New ethnographic framework identifies dog sledding in archaeological record
A new study, just published in Journal of Archaeological Science, introduces a pioneering framework for identifying dog sledding in the archaeological record. Authored by PhD student Emma Vitale and colleagues, the research offers a comprehensive understanding of the material culture associated with dog sledding, shedding light on a practice that has endured for over 9000 years.
''By combining ethnographic information with archaeological case studies, our research presents a novel framework for identifying ancient Arctic dog sledding through material evidence. For the first time, universal and regionally specific indicators of dog sledding are determined on prehistoric archaeological sites. This framework provides a method for reexamining early archaeological sites to identify previously overlooked evidence for dog traction, shedding light on this ancient practice.’’ says the proud first author Emma Vitale.
Archaeological sites across the Arctic
The study, which draws upon ethnographic information and archaeological sites from Arctic regions including Siberia, Alaska, Canada, and Greenland, employs multivariate analysis to establish reliable indicators of dog sledding. These regions were selected to encompass the diversity of geographical and cultural contexts in which dog sledding has traditionally been practised by Inuit communities. The study is a collaboration between researchers from Center for Evolutionary Hologenomics, Globe Institute, University of Copenhagen, Department of Health and Nature, University of Greenland, Nuuk, the National Museum of Denmark as well as the National Human Genome Research Institute, NIH, USA.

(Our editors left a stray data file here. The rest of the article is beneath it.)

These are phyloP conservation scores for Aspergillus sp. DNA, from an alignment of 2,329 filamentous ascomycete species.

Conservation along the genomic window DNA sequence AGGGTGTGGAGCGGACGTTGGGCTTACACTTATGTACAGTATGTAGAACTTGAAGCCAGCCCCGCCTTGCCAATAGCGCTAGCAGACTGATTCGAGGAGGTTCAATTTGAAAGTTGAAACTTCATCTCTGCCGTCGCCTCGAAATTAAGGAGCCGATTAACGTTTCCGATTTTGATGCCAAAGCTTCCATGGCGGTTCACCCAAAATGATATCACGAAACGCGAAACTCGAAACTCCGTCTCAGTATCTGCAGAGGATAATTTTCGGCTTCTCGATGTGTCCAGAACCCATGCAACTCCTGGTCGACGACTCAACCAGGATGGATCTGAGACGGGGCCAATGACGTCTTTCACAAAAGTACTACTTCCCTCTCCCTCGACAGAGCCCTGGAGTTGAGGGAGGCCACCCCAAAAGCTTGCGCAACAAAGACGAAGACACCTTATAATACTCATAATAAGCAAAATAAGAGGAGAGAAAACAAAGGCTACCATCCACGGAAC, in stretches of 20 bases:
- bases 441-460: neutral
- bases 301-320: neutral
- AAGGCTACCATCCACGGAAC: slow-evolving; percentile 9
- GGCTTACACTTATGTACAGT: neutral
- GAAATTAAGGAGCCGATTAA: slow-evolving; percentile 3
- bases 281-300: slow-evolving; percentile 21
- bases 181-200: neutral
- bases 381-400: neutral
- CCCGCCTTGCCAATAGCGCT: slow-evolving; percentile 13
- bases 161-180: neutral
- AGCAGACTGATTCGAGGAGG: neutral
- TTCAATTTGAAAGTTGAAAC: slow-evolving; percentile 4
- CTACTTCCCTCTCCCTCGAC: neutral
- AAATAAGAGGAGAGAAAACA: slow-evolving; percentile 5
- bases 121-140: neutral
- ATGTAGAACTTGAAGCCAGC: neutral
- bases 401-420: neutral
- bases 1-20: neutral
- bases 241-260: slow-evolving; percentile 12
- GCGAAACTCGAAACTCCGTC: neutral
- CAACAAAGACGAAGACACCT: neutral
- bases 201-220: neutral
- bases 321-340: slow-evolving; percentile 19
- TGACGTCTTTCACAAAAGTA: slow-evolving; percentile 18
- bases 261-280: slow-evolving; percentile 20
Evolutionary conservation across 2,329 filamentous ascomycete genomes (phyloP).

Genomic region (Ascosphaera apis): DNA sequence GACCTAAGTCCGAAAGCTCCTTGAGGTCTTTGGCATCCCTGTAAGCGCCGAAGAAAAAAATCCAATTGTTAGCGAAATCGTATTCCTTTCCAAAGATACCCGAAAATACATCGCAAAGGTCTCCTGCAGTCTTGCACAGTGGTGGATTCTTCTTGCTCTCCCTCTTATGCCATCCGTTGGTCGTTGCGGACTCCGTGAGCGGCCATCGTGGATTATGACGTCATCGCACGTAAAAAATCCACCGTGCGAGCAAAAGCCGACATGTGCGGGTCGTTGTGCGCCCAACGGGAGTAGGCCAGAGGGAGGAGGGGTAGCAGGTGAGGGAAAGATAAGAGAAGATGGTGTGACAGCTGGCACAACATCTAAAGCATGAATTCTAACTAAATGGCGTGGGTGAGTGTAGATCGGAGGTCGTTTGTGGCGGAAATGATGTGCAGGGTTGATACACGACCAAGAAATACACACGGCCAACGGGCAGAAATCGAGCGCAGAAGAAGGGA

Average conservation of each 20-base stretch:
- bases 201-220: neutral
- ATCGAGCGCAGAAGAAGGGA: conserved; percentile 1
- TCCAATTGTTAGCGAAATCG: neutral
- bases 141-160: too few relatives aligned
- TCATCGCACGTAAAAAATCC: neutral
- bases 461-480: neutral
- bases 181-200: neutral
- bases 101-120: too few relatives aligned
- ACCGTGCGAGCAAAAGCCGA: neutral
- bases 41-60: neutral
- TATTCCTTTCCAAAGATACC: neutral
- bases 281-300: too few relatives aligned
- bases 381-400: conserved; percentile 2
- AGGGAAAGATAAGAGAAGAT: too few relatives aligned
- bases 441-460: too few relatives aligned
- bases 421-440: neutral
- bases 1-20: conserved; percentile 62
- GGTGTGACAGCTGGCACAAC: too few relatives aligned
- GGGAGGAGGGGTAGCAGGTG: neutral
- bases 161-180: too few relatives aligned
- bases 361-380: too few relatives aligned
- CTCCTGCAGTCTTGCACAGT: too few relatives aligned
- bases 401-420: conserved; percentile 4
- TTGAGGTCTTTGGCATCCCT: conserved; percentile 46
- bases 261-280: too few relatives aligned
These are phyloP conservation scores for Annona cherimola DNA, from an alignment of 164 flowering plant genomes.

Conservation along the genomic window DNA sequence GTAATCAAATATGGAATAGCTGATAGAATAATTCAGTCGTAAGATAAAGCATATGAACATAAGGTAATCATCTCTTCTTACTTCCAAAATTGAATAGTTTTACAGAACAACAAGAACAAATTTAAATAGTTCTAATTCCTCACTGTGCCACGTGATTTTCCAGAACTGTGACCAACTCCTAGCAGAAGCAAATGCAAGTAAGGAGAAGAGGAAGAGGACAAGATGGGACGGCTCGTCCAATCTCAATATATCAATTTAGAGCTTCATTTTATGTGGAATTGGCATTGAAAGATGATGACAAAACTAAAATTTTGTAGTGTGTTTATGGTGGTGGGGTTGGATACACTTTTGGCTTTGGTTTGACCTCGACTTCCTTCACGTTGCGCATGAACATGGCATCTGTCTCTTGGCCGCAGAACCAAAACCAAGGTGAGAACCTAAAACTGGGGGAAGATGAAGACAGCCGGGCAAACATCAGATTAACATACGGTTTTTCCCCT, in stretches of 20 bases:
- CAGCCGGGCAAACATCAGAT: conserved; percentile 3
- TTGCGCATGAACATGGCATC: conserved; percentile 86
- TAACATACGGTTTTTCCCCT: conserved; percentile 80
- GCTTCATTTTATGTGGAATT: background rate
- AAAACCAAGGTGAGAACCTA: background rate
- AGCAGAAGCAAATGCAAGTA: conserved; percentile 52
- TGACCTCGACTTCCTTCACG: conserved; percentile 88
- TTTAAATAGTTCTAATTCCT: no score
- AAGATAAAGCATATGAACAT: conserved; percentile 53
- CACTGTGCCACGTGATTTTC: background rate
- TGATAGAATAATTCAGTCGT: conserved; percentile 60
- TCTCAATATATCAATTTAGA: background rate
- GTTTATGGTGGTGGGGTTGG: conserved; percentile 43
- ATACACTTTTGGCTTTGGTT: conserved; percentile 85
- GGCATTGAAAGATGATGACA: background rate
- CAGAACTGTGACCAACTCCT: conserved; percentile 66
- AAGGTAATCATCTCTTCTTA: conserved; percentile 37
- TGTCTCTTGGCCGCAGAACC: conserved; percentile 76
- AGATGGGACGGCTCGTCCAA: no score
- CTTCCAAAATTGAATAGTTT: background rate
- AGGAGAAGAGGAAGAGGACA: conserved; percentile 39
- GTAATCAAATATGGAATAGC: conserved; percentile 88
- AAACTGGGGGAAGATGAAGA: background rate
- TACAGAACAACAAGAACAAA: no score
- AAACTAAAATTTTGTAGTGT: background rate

Delving into the dog sledding history
By employing this innovative framework, researchers can now delve into the history of dog sledding in the Arctic, extending their examination beyond the Thule Inuit period. Through a synthesis of ethnography, history, and archaeology, the framework identifies both universal and regionally specific elements associated with the practice. However, the most robust evidence for dog sledding lies in the simultaneous presence of sled components, dog remains, and equipment for harnessing the dogs.
Rewriting history between humans and their dogs
This groundbreaking research not only enriches our understanding of prehistoric Arctic societies but also provides a vital method for reevaluating early archaeological sites to uncover previously overlooked evidence of dog traction. The implications of this study reach far beyond the academic realm, offering a profound insight into the dynamic relationship between humans and their canine companions in the Arctic.
The PhD project originates in a larger research project, QIMMEQ, which The National Museum of Greenland and Ilisimatusarfik are also both part of. The goal of QIMMEQ is to gain more knowledge about Greenland’s dog sledding culture, and thereby ensure the survival of the dog sled culture in the future.
For more information about this study, please visit: https://www.sciencedirect.com/science/article/pii/S030544032300136X
PhD student Emma Vitale